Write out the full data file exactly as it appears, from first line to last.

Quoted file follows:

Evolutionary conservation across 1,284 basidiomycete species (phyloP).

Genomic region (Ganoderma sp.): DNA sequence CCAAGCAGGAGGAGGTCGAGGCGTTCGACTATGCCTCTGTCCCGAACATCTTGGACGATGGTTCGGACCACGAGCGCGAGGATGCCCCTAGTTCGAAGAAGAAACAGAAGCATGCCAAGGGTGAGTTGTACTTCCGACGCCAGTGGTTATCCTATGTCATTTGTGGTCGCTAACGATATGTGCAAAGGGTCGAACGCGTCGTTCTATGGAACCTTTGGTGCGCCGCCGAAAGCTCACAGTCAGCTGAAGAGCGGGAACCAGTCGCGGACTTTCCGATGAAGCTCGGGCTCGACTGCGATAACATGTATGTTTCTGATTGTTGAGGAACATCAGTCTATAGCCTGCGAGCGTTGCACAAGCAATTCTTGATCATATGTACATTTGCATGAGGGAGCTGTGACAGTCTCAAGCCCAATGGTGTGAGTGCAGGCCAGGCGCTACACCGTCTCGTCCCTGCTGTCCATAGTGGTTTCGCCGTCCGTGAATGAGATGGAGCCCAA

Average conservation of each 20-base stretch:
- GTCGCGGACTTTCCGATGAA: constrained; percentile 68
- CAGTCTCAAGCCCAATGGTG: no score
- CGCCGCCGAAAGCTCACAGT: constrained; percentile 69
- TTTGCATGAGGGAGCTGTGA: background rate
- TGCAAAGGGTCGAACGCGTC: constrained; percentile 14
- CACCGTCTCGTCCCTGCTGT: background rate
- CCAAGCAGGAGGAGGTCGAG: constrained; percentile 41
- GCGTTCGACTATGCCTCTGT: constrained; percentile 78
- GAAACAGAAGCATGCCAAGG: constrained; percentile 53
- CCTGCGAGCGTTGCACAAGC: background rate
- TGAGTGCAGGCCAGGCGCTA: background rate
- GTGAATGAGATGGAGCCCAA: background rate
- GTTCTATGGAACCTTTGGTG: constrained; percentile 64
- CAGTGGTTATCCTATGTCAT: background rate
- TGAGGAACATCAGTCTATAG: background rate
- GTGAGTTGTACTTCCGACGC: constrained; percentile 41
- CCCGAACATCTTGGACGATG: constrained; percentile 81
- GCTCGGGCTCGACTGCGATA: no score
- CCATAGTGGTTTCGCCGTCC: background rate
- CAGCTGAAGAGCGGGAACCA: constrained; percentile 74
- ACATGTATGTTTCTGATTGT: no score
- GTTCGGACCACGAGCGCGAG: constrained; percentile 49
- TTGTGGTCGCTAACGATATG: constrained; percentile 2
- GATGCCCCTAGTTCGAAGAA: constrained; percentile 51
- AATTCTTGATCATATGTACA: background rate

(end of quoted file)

Evolutionary conservation across 1,284 basidiomycete species (phyloP).

Genomic region (Ganoderma sp.): DNA sequence CCAAGCAGGAGGAGGTCGAGGCGTTCGACTATGCCTCTGTCCCGAACATCTTGGACGATGGTTCGGACCACGAGCGCGAGGATGCCCCTAGTTCGAAGAAGAAACAGAAGCATGCCAAGGGTGAGTTGTACTTCCGACGCCAGTGGTTATCCTATGTCATTTGTGGTCGCTAACGATATGTGCAAAGGGTCGAACGCGTCGTTCTATGGAACCTTTGGTGCGCCGCCGAAAGCTCACAGTCAGCTGAAGAGCGGGAACCAGTCGCGGACTTTCCGATGAAGCTCGGGCTCGACTGCGATAACATGTATGTTTCTGATTGTTGAGGAACATCAGTCTATAGCCTGCGAGCGTTGCACAAGCAATTCTTGATCATATGTACATTTGCATGAGGGAGCTGTGACAGTCTCAAGCCCAATGGTGTGAGTGCAGGCCAGGCGCTACACCGTCTCGTCCCTGCTGTCCATAGTGGTTTCGCCGTCCGTGAATGAGATGGAGCCCAA

Average conservation of each 20-base stretch:
- GTCGCGGACTTTCCGATGAA: constrained; percentile 68
- CAGTCTCAAGCCCAATGGTG: no score
- CGCCGCCGAAAGCTCACAGT: constrained; percentile 69
- TTTGCATGAGGGAGCTGTGA: background rate
- TGCAAAGGGTCGAACGCGTC: constrained; percentile 14
- CACCGTCTCGTCCCTGCTGT: background rate
- CCAAGCAGGAGGAGGTCGAG: constrained; percentile 41
- GCGTTCGACTATGCCTCTGT: constrained; percentile 78
- GAAACAGAAGCATGCCAAGG: constrained; percentile 53
- CCTGCGAGCGTTGCACAAGC: background rate
- TGAGTGCAGGCCAGGCGCTA: background rate
- GTGAATGAGATGGAGCCCAA: background rate
- GTTCTATGGAACCTTTGGTG: constrained; percentile 64
- CAGTGGTTATCCTATGTCAT: background rate
- TGAGGAACATCAGTCTATAG: background rate
- GTGAGTTGTACTTCCGACGC: constrained; percentile 41
- CCCGAACATCTTGGACGATG: constrained; percentile 81
- GCTCGGGCTCGACTGCGATA: no score
- CCATAGTGGTTTCGCCGTCC: background rate
- CAGCTGAAGAGCGGGAACCA: constrained; percentile 74
- ACATGTATGTTTCTGATTGT: no score
- GTTCGGACCACGAGCGCGAG: constrained; percentile 49
- TTGTGGTCGCTAACGATATG: constrained; percentile 2
- GATGCCCCTAGTTCGAAGAA: constrained; percentile 51
- AATTCTTGATCATATGTACA: background rate